Fort worth Rental investment

23 Replies

hello all

Can you please let me know your thoughts or advice on Fort worth, TX single family investment for rental purpose?

How is the city's rental market and what are the pros and con's?

looking for your feedback.

Thanks in advance!


There are a couple of really solid areas in Ft Worth proper...primarily directly around downtown and the historic & TCU areas just West of downtown.  Rents have skyrocketed, but so have property prices.  If you really want to stay on the Tarrant County (Ft Worth) side of the Dallas/Ft Worth Metroplex, I would suggest some of the surrounding suburbs.

Keller, Hurst-Euless-Bedford, North Richland Hills, Watagua & Roanoke all maintain good value and solid rental rates.  There are some other areas, but they are pockets, not entire towns/cities.  However, if you stay with the towns I noted, you'll be pretty safe in terms of no war zones.

Depending on your price point and how close to Ft Worth proper you want to stay or if you are willing to look at Dallas county, there are other areas where your value and rental rates are better.

Feel free to PM me or just give me a call, if you want some additional market related information.  I love talking about the DFW real estate market.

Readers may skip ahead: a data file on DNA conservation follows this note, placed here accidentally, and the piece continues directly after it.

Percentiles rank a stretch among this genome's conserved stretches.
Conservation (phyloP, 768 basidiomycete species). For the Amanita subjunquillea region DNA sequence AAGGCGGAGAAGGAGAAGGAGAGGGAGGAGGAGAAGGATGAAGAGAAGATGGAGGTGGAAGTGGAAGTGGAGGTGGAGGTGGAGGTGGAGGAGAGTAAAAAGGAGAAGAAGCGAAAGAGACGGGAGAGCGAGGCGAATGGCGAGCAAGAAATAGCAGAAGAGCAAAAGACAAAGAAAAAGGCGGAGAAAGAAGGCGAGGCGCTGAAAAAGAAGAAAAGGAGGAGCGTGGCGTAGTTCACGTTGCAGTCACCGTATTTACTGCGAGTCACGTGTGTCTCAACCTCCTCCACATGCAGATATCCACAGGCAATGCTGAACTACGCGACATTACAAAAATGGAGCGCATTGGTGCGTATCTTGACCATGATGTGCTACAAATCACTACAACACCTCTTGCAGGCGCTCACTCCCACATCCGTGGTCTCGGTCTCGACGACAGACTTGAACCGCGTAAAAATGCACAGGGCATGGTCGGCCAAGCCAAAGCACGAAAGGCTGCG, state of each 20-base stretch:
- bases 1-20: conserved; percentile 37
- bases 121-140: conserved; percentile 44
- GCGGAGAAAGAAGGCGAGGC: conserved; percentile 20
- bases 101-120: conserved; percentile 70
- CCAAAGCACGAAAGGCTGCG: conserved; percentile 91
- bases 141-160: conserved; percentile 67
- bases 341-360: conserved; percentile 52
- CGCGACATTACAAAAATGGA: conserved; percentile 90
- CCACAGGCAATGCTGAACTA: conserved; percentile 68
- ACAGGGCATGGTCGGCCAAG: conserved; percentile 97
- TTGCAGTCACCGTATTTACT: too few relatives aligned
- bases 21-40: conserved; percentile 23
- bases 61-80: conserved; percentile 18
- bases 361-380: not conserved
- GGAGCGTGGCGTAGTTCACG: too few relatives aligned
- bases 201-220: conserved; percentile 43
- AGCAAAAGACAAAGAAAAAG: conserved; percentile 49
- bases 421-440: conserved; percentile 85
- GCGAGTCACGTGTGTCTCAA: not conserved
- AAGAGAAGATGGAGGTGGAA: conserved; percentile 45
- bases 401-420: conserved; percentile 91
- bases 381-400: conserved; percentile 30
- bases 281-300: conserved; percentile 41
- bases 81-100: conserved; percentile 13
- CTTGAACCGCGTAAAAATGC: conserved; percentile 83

Appreciate your help Hattie! The detailed info you gave me really helps to get started.

Thanks much!


Hello Hattie,

Can you please let me know your opinion about Haslet suburb? Also which regions in Fort worth have less property taxes? Around Euless they all seem to be very high.



Arlington is pretty good, too. TCU is a very popular area for rentals.

One way to search unfamiliar areas to see if the property values are going up is to look on Google maps and look at the land. If the land is near the city but not far enough to be "suburban" (there is still land in the area to potentially be developed), then it may be a good place. Don't worry so much about the house, but more about the land, more specifically the scarcity of it. You're not necessarily buying the house but the land that it sits on when it comes to appreciation. Then look at other factors in that area: vacancy rates, MOI, DOM, and so on.